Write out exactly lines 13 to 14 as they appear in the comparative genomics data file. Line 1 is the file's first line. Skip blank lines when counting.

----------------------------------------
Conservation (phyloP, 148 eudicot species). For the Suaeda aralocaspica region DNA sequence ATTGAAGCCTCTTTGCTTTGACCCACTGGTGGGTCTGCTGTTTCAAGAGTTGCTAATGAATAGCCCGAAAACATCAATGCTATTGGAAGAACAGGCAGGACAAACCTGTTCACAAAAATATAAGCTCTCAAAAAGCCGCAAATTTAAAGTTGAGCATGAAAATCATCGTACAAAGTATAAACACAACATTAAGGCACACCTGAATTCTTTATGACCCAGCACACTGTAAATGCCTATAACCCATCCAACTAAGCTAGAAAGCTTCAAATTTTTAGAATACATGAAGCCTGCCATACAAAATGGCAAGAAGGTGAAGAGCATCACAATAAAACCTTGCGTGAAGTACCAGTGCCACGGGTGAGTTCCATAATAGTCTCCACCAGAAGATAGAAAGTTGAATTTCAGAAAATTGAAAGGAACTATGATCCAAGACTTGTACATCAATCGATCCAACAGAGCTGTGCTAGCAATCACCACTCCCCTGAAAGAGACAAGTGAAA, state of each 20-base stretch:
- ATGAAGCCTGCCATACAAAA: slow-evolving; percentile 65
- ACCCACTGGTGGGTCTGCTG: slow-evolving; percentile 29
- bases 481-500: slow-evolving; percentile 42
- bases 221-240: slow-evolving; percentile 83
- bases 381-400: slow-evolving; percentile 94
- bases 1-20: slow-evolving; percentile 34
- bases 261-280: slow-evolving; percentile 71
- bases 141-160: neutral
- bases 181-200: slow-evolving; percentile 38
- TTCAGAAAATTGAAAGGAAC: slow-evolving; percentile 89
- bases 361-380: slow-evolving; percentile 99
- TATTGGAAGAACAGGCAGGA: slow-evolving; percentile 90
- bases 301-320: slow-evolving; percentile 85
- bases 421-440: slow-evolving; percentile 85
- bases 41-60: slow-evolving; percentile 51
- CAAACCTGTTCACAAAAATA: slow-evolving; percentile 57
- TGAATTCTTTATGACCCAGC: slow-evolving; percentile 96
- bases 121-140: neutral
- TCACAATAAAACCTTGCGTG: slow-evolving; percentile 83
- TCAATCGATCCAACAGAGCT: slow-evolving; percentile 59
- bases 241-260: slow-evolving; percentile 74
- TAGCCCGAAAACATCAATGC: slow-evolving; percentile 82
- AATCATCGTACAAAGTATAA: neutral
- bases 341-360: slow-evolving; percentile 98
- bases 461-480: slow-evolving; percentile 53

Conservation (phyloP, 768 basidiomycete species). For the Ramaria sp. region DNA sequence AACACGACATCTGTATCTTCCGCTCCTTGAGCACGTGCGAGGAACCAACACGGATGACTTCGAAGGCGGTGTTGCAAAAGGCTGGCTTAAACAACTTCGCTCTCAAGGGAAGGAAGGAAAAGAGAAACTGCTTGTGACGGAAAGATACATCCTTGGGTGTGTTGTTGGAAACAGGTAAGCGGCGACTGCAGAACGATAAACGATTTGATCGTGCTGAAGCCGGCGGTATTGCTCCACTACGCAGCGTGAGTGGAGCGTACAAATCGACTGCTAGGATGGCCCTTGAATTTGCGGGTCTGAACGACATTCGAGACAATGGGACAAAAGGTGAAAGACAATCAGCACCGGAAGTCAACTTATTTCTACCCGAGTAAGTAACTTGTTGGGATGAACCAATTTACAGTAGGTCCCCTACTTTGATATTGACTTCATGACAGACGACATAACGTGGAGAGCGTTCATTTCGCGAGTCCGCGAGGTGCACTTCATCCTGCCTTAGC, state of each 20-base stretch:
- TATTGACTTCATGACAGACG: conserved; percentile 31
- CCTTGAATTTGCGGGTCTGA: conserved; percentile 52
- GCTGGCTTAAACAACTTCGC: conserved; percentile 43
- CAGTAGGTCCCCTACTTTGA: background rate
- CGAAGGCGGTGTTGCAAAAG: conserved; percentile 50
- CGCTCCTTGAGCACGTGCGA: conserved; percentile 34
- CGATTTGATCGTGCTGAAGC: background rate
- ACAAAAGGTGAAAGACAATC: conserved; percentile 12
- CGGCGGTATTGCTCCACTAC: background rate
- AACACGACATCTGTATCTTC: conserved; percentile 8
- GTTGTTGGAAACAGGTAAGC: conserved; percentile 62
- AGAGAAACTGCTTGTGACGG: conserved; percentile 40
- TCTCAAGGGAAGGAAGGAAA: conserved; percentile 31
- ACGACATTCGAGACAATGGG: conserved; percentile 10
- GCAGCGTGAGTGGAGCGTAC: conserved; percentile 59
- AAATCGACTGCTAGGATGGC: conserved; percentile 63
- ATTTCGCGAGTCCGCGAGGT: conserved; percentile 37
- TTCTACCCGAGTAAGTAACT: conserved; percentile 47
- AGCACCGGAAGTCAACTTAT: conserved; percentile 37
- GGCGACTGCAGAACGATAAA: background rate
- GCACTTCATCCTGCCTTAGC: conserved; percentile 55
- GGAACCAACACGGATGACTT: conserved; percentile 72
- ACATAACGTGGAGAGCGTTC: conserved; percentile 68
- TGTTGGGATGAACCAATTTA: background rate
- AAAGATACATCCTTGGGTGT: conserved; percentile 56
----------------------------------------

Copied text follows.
- TATTGGAAGAACAGGCAGGA: slow-evolving; percentile 90
- bases 301-320: slow-evolving; percentile 85